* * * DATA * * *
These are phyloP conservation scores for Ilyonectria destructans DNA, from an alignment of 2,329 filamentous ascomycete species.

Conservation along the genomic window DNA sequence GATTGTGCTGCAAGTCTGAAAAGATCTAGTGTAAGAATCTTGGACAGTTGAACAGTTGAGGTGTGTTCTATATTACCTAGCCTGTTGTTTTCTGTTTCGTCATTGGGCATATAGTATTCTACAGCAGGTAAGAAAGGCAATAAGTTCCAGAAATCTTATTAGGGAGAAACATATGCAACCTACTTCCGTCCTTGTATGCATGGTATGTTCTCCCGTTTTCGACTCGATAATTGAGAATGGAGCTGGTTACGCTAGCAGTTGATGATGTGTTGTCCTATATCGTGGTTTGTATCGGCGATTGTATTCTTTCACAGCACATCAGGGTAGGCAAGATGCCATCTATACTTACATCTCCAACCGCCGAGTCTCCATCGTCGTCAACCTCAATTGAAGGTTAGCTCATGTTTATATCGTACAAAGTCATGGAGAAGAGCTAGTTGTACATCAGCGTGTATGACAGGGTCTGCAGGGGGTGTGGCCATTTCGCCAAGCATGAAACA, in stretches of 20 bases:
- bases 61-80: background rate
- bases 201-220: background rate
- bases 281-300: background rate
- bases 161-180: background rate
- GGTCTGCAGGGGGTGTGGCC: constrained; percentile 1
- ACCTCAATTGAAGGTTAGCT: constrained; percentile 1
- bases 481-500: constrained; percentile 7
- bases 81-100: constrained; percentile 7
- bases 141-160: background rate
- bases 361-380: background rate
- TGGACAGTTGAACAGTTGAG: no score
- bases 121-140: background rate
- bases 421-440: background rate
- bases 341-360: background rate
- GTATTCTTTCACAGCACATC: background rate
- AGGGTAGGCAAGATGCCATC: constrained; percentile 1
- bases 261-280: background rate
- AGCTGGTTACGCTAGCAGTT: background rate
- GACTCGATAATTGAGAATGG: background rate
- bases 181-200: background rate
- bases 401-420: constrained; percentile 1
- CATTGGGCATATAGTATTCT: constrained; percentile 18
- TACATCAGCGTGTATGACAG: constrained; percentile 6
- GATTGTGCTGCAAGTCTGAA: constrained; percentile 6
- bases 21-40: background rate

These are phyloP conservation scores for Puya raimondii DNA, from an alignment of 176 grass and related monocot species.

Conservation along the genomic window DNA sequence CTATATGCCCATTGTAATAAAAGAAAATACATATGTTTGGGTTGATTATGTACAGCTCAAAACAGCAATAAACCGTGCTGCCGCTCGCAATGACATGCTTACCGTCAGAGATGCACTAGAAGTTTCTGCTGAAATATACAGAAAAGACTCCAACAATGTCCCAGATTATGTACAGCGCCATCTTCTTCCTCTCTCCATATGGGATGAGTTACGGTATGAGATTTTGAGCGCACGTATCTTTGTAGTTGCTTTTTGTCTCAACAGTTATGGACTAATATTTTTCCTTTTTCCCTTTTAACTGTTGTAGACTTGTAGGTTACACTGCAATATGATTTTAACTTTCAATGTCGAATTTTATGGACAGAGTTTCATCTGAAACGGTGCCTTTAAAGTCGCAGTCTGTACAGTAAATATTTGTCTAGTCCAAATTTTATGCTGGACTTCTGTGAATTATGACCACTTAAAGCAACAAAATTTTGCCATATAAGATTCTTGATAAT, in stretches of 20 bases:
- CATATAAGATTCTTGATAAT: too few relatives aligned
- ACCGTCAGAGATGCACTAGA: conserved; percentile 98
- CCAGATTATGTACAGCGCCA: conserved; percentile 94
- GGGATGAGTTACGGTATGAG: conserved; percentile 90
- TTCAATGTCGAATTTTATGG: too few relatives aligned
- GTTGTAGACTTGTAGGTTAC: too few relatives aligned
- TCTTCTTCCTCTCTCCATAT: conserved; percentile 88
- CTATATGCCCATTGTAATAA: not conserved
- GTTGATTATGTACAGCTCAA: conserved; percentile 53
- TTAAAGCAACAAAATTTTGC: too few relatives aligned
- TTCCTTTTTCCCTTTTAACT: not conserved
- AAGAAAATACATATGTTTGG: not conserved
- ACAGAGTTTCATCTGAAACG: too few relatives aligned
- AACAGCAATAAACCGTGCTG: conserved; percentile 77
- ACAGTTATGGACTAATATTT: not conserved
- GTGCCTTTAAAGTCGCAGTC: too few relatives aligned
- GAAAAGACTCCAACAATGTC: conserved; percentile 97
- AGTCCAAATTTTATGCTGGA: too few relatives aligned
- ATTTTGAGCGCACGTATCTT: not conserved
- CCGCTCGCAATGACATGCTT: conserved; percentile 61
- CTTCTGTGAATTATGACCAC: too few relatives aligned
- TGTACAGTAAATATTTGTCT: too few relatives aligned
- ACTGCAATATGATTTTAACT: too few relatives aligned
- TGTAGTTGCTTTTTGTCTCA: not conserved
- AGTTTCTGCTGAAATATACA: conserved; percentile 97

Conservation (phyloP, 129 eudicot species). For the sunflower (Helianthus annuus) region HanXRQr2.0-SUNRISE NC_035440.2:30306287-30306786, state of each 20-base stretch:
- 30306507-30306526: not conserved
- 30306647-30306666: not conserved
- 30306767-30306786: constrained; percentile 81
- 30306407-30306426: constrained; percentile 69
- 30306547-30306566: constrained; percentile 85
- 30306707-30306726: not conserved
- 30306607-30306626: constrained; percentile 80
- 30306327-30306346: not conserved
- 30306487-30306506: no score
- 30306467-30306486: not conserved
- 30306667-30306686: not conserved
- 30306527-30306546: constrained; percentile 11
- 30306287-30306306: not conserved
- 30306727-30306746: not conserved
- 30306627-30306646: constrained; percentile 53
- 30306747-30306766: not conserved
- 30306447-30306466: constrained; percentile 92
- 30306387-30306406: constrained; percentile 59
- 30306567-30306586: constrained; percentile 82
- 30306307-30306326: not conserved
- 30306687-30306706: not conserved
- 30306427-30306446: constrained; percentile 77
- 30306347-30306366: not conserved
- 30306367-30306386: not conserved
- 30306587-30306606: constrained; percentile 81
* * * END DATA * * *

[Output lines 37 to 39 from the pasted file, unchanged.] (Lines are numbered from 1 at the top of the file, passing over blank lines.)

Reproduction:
- CTATATGCCCATTGTAATAA: not conserved
- GTTGATTATGTACAGCTCAA: conserved; percentile 53
- TTAAAGCAACAAAATTTTGC: too few relatives aligned